As regards COVID-19 vaccinations, those with severe mental health conditions were initially not given any priority for vaccinations, despite evidence that people with such conditions show very high odds ratios of being infected with COVID-19.[12] In February 2021, it was announced that those with severe mental health conditions will now form part of group 4 in the revised vaccination allocation strategy.[13] It is also important that vaccines be made available equitably throughout the world, not just in rich countries.[14]


The COVID-19 pandemic also led to significant dilution of the rights of persons detained under the Mental Health Act 2001.[15] For example, amendments made by the Emergency Measures in the Public Interest (COVID-19) Act 2020 allowed a Mental Health Tribunal to consist of only one member instead of the usual three.[16] While it appears that in reality, there was no occasion in which a tribunal consisted of one member, it is disappointing that such severe measures were introduced, and the duration of the measures was extended until June 2021. It has been noted that there is potential for emergency measures and their enforcement to disproportionately affect certain disadvantaged and more vulnerable groups, and that the relaxation of procedural safeguards for detention on mental health grounds is of particular and urgent concern.[17]


In summary, it is not clear that the rights of those with disabilities, including mental health conditions, are being taken sufficiently seriously during the COVID-19 pandemic. The old-fashioned model of ‘experts’ making significant decisions and eroding rights of people with mental health conditions continues. For the future, stronger steps in the direction of the paradigm shift expected by the CRPD will need to be taken. Persons with disabilities need to be viewed less as ‘objects’ of charity, medical treatment and social protection, but rather as subjects with real and significant human rights.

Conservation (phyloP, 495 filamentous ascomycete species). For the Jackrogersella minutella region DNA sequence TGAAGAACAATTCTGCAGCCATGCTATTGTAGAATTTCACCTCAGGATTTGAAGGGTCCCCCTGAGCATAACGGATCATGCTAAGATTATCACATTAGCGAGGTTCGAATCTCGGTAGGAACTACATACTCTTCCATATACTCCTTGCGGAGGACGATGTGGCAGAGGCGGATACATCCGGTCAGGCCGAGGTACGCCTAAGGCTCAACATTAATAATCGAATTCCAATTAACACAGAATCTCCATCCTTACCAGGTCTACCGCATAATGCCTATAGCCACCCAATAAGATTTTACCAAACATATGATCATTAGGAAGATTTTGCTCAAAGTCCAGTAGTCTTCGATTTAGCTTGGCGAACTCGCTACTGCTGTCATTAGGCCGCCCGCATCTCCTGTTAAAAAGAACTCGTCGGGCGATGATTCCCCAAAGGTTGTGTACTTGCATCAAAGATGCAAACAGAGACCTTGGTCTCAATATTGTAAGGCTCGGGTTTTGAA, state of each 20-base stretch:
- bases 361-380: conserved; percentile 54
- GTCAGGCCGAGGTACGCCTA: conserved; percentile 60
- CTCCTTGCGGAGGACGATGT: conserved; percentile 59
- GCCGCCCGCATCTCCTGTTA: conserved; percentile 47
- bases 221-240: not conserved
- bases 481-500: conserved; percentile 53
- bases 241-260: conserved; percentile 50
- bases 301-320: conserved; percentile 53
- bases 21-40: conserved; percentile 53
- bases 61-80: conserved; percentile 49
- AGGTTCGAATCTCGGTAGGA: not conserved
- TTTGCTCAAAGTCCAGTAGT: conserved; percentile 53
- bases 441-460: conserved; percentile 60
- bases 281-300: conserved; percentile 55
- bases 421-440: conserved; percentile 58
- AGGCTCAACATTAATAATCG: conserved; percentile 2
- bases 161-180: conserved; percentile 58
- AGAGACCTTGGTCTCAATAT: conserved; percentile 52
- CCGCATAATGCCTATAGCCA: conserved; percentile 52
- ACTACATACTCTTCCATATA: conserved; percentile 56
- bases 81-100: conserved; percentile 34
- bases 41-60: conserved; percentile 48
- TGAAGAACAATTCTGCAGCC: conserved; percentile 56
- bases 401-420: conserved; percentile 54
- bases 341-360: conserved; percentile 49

[1] Samaritans, ‘How Has Coronavirus Affected Our Callers? <https://www.samaritans.org/ireland/about-samaritans/research-policy/understanding-our-callers-during-COVID-19-pandemic/how-has-coronavirus-affected-our-callers/> accessed 11 March 2021; Jade Wilson, ‘Pieta House Sees Dramatic Rise in Calls to Helpline’ The Irish Times (Dublin, 1 May 2020) <https://www.irishtimes.com/news/social-affairs/pieta-house-sees-dramatic-rise-in-calls-to-helpline-1.4243118> accessed 11 March 2021.

[2] ‘COVID-19 Resilience and Recovery 2021: The Path Ahead’ (Government of Ireland, 23 February 2021) 21 <https://www.gov.ie/en/publication/c4876-COVID-19-resilience-and-recovery-2021-the-path-ahead/> accessed 11 March 2021.

[3] UN Convention on the Rights of Persons with Disabilities 2006.

[4] Conor Casey and others, ‘Ireland’s Emergency Powers During the COVID-19 Pandemic: Report Prepared for the Irish Human Rights and Equality Commission’ (The COVID-19 Law and Human Rights Observatory, 24 February 2021) 57 <https://www.ihrec.ie/documents/irelands-emergency-powers-during-the-COVID-19-pandemic/> accessed 11 March 2021.

[5] ‘Mental Health Commission: Too Many Residents Still Being Treated Like Second-Class Citizens”’ (Mental Health Commission, 2 July 2020) <https://www.mhcirl.ie/File/PR_020720.pdf> accessed 11 March 2021.

[6] António Guterres, ‘Mental Health Services are an Essential Part of All Government Responses to COVID-19’ (United Nations, 13 May 2020) <https://www.un.org/en/coronavirus/mental-health-services-are-essential-part-all-government-responses-COVID-19> accessed 11 March 2021.